The strategic footprint describes the operational training, individual behavior and gear that is needed to forfill the unit’s individual role on the battlefield. Changing Tactics, Individual behavior or gear will automatically change the unit’s footprint and so the unit will lose its role on the battlefield. For example, a mountain infantry unit that is constantly training hostage rescue won’t be able to perform as well in mountain warfare as it is supposed to be. Every little change to tactics, gear and individual behaviour can have big changes to the units desired role on the battlefield, so every change has to be done careful and transparent to the high command, which normally means approval. So a good tactical trainer teaching tactics should always ask for an approval by at least the company commander of the attendee.
But why didn’t Sgt. Hotshots earlier endeavors as a Pvt. into the private tactical training world didn’t have such an catastrophic effect on the strategic footprint of the unit. The answer is easy, as a soldier who will spend his free time lifting weights and running in a gym or reading military literature also wont negatively affect his units performance. Purely psychomotoric or cognitive skills can only get better through good training, they are the base of a soldiers individual performance and there is no left and right but only up or down in those. An performance overmatch isn’t possible as he will only earn more points in his PT or shooting tests.
AFFECTIVE SKILLS AND MULTIPLICATORS
Tactics training isn’t marksmanship training and offers many levels of right and wrong that need to be understood and is therefore an so called affective learning skill. A single private who joins a tactics class may pose no danger to the units strategic footprints as he will be stamped as weirdo at best. Things change when the participants are leaders and or multiplicators of their unit, as they can bring much positive change but sooner or later will change the operational/ strategic footprint of the unit which will sooner or later make the unit lose its “combat ready” status.
The combat ready status of a strategic element is the cause of many troubles, like making a units training standard seem outdated to many things soldiers might observe in the private training industry. Which leads us to another topic.
“Private training is always superior to governmental training”
This is another common misconception that is primarily triggered by the impression that private training is always the latest and greatest. Private trainers need to sell their product as they earn their living this way, so they need to make it more attractive.
A benefit of private training is the time that every instructor has for every individual attendee, but what he most likely lacks is the overview of the overall strategic role a certain unit has to play, especially in mixed classes.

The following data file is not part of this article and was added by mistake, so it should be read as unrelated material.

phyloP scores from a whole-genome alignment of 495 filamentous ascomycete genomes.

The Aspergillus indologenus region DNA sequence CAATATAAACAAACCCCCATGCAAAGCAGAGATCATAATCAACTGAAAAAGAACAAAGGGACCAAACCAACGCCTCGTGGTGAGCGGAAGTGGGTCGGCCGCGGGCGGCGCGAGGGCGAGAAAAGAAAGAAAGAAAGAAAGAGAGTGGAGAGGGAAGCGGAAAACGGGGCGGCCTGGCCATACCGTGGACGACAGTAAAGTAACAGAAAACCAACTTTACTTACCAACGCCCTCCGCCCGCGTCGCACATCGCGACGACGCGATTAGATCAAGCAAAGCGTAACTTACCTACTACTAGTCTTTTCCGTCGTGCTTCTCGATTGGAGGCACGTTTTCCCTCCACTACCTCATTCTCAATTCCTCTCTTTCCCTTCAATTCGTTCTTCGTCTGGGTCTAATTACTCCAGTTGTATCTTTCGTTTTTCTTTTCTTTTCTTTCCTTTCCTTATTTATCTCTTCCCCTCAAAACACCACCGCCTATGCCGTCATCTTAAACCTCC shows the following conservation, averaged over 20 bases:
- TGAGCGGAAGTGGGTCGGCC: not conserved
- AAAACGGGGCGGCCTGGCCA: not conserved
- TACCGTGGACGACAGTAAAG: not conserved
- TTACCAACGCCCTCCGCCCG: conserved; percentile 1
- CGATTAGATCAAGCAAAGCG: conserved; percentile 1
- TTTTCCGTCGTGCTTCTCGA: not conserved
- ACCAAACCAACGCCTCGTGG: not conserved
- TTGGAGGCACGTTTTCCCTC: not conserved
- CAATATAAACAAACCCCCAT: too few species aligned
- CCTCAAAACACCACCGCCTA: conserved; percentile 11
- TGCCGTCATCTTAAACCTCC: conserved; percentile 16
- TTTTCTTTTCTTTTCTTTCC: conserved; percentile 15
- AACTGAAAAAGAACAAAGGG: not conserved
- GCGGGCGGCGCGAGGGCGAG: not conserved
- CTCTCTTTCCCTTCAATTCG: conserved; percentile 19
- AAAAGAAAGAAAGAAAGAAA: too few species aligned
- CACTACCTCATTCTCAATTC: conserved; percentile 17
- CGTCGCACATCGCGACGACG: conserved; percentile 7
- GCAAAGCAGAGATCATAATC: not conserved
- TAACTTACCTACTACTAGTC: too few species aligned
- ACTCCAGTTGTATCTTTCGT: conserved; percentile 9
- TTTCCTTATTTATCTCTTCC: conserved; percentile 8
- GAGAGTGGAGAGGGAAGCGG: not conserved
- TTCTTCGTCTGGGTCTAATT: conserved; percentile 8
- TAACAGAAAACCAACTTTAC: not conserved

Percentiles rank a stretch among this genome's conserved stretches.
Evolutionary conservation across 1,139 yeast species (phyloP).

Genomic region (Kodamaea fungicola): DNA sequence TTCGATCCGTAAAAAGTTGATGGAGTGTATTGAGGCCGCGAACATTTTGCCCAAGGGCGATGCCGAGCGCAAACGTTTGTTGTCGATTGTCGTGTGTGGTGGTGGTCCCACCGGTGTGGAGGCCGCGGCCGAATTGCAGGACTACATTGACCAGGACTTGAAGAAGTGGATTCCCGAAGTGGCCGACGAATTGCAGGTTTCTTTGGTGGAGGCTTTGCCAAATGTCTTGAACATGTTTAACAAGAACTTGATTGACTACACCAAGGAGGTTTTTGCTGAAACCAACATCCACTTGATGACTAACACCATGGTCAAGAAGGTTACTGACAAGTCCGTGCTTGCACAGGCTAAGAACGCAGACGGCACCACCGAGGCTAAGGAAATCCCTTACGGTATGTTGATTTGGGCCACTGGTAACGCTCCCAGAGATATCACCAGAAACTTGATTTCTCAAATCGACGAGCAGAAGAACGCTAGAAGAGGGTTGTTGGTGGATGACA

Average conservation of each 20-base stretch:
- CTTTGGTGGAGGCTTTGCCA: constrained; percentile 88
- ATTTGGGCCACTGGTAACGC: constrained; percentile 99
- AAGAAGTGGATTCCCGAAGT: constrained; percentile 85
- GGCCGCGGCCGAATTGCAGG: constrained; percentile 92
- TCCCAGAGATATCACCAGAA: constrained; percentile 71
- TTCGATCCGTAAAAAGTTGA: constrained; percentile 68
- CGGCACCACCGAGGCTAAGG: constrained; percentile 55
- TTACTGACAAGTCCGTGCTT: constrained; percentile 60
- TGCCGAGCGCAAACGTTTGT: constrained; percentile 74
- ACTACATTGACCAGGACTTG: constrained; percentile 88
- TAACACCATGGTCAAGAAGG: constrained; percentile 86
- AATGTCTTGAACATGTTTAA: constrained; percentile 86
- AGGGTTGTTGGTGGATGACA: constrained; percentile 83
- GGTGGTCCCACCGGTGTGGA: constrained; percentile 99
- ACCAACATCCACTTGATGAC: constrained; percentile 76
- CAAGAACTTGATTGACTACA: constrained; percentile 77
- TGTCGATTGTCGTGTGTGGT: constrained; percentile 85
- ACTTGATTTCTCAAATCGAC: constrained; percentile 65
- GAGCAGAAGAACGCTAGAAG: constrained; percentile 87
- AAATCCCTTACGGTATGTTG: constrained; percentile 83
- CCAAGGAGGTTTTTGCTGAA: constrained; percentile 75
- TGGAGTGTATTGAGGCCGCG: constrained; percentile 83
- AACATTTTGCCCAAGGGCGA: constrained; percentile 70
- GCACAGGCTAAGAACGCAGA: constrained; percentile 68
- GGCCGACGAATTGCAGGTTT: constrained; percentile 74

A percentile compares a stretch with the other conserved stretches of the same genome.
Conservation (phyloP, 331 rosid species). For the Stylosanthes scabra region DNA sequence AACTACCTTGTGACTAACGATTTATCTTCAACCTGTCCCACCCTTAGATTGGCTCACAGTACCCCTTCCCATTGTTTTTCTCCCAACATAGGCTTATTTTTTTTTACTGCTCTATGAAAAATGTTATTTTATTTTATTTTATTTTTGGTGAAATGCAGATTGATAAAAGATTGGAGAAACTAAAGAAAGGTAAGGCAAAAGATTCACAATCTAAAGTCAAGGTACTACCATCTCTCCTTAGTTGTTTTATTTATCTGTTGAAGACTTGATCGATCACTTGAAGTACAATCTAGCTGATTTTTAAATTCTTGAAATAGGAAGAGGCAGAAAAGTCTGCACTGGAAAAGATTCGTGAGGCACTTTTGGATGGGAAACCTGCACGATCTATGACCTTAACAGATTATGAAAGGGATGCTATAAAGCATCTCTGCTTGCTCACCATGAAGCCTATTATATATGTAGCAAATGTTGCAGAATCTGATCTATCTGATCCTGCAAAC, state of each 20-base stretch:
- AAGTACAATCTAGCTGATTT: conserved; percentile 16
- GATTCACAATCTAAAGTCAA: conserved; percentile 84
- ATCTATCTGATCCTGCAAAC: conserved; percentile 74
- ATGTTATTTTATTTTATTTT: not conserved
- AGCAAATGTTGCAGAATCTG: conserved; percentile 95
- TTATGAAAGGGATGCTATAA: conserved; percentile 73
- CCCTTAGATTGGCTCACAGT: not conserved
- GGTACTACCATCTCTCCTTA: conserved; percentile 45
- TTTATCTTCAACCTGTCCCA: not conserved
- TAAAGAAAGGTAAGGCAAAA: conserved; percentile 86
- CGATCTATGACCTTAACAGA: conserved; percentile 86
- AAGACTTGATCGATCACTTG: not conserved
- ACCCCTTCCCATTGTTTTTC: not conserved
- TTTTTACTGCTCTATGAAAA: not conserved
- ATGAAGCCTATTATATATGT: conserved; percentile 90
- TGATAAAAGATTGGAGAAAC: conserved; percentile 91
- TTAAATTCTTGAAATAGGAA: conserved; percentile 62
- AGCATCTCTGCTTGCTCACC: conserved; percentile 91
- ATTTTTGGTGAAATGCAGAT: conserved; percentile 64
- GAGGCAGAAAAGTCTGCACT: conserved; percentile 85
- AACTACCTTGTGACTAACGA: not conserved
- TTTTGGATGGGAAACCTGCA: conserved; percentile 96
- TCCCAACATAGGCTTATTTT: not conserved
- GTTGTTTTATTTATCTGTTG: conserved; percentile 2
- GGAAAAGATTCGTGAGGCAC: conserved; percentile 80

In fact, most private training classes have much more brass spent per day and per attendee compared to governmental training, but they often lack things like wider and open ranges beyond the 100m range.
This is often overplayed by the focus on close quarter combat that many private classes have, just look at the focus points that most classes out there have in their training schedules.
Also in governmental training a course mostly takes at least a week to complete, where in the private training industry most classes, even on complex topics are covered in a weekend.
So is private tactical training a bad thing?
No it isn’t in general, as long as it covers the basic psychomotoric and cognitive skills of individual unit members. But private trainers need to be aware that tactical training that goes into affective learning areas and into the SOPs of a certain units can be very dangerous unless it is wanted by the units high command. If sergeant Hotshots superiors wanted to improve or change the tactical footprint of a unit they would book the CQB class directly from the units budget, a thing that happens but happens to rarely.
So this is a double edged sword and the only solution to this problem would be a talk of decision makers in the military and the private training industry. There is also a problem of young leaders in the military doesn’t understanding the balance between tactical and strategic decisions, Sgt. Hotshot didn’t want to cause trouble, he wanted to improve his unit’s performance but he lacked the understanding of why things are the way they are.
There are also things wrong in the governmental training and teaching sections, while commercial teaching is mostly based on modern teaching sciences, military training is based on outdated approaches. So if the military wants to prevent chaos by preventing the wrong SOP going to the wrong units they need a more up-to date teaching system.